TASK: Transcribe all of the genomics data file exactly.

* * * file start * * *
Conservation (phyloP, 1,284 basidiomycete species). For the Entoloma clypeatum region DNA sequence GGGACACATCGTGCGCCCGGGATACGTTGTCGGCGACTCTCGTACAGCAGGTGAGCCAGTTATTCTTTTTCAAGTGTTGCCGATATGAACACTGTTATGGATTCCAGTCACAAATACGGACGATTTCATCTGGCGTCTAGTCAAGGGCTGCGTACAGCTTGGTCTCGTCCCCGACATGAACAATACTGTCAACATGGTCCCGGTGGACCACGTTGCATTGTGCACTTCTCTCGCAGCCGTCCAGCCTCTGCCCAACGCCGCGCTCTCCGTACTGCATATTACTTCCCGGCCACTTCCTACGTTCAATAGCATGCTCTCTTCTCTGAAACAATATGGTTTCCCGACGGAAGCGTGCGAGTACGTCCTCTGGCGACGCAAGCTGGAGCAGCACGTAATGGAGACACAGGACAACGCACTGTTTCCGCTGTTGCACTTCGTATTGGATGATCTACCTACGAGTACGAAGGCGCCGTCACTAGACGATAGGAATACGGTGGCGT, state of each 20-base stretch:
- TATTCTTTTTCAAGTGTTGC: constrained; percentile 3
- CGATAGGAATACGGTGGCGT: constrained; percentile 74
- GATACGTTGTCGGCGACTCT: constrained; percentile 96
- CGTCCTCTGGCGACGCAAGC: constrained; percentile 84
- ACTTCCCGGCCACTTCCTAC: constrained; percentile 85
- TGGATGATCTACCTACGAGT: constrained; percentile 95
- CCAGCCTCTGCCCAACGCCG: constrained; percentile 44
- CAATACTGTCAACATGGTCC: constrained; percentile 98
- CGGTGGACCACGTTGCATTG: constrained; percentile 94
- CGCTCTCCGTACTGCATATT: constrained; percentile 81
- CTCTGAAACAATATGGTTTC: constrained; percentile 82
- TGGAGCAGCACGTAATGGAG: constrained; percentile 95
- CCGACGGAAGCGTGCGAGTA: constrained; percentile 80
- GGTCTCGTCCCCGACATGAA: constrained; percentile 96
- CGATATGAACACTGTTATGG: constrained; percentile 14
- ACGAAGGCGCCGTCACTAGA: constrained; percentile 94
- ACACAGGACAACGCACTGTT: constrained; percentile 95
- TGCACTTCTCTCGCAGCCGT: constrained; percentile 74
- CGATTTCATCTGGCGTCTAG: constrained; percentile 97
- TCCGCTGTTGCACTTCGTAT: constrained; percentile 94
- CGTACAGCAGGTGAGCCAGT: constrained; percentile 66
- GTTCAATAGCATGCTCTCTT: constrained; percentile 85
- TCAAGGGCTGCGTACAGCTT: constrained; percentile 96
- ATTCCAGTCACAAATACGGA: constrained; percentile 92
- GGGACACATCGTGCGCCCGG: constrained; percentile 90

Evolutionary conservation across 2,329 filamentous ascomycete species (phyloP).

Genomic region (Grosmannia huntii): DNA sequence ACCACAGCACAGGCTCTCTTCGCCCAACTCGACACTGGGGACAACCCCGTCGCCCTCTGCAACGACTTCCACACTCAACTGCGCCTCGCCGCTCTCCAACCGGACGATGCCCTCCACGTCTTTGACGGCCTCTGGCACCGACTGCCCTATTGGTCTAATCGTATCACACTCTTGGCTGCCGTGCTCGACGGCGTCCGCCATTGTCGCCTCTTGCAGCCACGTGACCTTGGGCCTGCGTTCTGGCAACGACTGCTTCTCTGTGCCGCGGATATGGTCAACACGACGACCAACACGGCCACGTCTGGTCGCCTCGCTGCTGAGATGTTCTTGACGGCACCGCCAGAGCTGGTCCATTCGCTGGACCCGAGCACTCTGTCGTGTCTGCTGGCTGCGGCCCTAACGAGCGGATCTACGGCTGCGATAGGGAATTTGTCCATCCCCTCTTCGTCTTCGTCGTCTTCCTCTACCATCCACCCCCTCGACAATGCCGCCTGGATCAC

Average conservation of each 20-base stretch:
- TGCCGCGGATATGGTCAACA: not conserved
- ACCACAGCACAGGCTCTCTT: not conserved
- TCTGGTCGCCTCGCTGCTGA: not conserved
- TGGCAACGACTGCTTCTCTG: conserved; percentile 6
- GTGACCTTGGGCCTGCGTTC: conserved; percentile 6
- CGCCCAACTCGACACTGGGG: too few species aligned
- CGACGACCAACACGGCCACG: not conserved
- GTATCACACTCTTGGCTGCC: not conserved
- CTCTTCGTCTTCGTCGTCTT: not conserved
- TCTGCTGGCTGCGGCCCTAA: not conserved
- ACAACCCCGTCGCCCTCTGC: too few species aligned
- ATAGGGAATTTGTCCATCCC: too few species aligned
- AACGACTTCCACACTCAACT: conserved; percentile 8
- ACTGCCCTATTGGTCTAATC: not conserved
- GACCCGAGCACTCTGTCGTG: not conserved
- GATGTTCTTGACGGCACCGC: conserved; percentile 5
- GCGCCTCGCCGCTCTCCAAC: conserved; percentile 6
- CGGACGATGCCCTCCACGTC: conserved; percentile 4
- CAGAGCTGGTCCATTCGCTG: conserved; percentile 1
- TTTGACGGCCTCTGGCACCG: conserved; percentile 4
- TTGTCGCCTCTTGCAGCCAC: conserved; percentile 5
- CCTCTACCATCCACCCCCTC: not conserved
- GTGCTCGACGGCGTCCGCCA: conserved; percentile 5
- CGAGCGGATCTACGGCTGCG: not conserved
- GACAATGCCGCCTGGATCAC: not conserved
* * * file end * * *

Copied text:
Conservation (phyloP, 1,284 basidiomycete species). For the Entoloma clypeatum region DNA sequence GGGACACATCGTGCGCCCGGGATACGTTGTCGGCGACTCTCGTACAGCAGGTGAGCCAGTTATTCTTTTTCAAGTGTTGCCGATATGAACACTGTTATGGATTCCAGTCACAAATACGGACGATTTCATCTGGCGTCTAGTCAAGGGCTGCGTACAGCTTGGTCTCGTCCCCGACATGAACAATACTGTCAACATGGTCCCGGTGGACCACGTTGCATTGTGCACTTCTCTCGCAGCCGTCCAGCCTCTGCCCAACGCCGCGCTCTCCGTACTGCATATTACTTCCCGGCCACTTCCTACGTTCAATAGCATGCTCTCTTCTCTGAAACAATATGGTTTCCCGACGGAAGCGTGCGAGTACGTCCTCTGGCGACGCAAGCTGGAGCAGCACGTAATGGAGACACAGGACAACGCACTGTTTCCGCTGTTGCACTTCGTATTGGATGATCTACCTACGAGTACGAAGGCGCCGTCACTAGACGATAGGAATACGGTGGCGT, state of each 20-base stretch:
- TATTCTTTTTCAAGTGTTGC: constrained; percentile 3
- CGATAGGAATACGGTGGCGT: constrained; percentile 74
- GATACGTTGTCGGCGACTCT: constrained; percentile 96
- CGTCCTCTGGCGACGCAAGC: constrained; percentile 84
- ACTTCCCGGCCACTTCCTAC: constrained; percentile 85
- TGGATGATCTACCTACGAGT: constrained; percentile 95
- CCAGCCTCTGCCCAACGCCG: constrained; percentile 44
- CAATACTGTCAACATGGTCC: constrained; percentile 98
- CGGTGGACCACGTTGCATTG: constrained; percentile 94
- CGCTCTCCGTACTGCATATT: constrained; percentile 81
- CTCTGAAACAATATGGTTTC: constrained; percentile 82
- TGGAGCAGCACGTAATGGAG: constrained; percentile 95
- CCGACGGAAGCGTGCGAGTA: constrained; percentile 80
- GGTCTCGTCCCCGACATGAA: constrained; percentile 96
- CGATATGAACACTGTTATGG: constrained; percentile 14
- ACGAAGGCGCCGTCACTAGA: constrained; percentile 94
- ACACAGGACAACGCACTGTT: constrained; percentile 95
- TGCACTTCTCTCGCAGCCGT: constrained; percentile 74
- CGATTTCATCTGGCGTCTAG: constrained; percentile 97
- TCCGCTGTTGCACTTCGTAT: constrained; percentile 94
- CGTACAGCAGGTGAGCCAGT: constrained; percentile 66
- GTTCAATAGCATGCTCTCTT: constrained; percentile 85
- TCAAGGGCTGCGTACAGCTT: constrained; percentile 96
- ATTCCAGTCACAAATACGGA: constrained; percentile 92
- GGGACACATCGTGCGCCCGG: constrained; percentile 90

Evolutionary conservation across 2,329 filamentous ascomycete species (phyloP).

Genomic region (Grosmannia huntii): DNA sequence ACCACAGCACAGGCTCTCTTCGCCCAACTCGACACTGGGGACAACCCCGTCGCCCTCTGCAACGACTTCCACACTCAACTGCGCCTCGCCGCTCTCCAACCGGACGATGCCCTCCACGTCTTTGACGGCCTCTGGCACCGACTGCCCTATTGGTCTAATCGTATCACACTCTTGGCTGCCGTGCTCGACGGCGTCCGCCATTGTCGCCTCTTGCAGCCACGTGACCTTGGGCCTGCGTTCTGGCAACGACTGCTTCTCTGTGCCGCGGATATGGTCAACACGACGACCAACACGGCCACGTCTGGTCGCCTCGCTGCTGAGATGTTCTTGACGGCACCGCCAGAGCTGGTCCATTCGCTGGACCCGAGCACTCTGTCGTGTCTGCTGGCTGCGGCCCTAACGAGCGGATCTACGGCTGCGATAGGGAATTTGTCCATCCCCTCTTCGTCTTCGTCGTCTTCCTCTACCATCCACCCCCTCGACAATGCCGCCTGGATCAC

Average conservation of each 20-base stretch:
- TGCCGCGGATATGGTCAACA: not conserved
- ACCACAGCACAGGCTCTCTT: not conserved
- TCTGGTCGCCTCGCTGCTGA: not conserved
- TGGCAACGACTGCTTCTCTG: conserved; percentile 6
- GTGACCTTGGGCCTGCGTTC: conserved; percentile 6
- CGCCCAACTCGACACTGGGG: too few species aligned
- CGACGACCAACACGGCCACG: not conserved
- GTATCACACTCTTGGCTGCC: not conserved
- CTCTTCGTCTTCGTCGTCTT: not conserved
- TCTGCTGGCTGCGGCCCTAA: not conserved
- ACAACCCCGTCGCCCTCTGC: too few species aligned
- ATAGGGAATTTGTCCATCCC: too few species aligned
- AACGACTTCCACACTCAACT: conserved; percentile 8
- ACTGCCCTATTGGTCTAATC: not conserved
- GACCCGAGCACTCTGTCGTG: not conserved
- GATGTTCTTGACGGCACCGC: conserved; percentile 5
- GCGCCTCGCCGCTCTCCAAC: conserved; percentile 6
- CGGACGATGCCCTCCACGTC: conserved; percentile 4
- CAGAGCTGGTCCATTCGCTG: conserved; percentile 1
- TTTGACGGCCTCTGGCACCG: conserved; percentile 4
- TTGTCGCCTCTTGCAGCCAC: conserved; percentile 5
- CCTCTACCATCCACCCCCTC: not conserved
- GTGCTCGACGGCGTCCGCCA: conserved; percentile 5
- CGAGCGGATCTACGGCTGCG: not conserved
- GACAATGCCGCCTGGATCAC: not conserved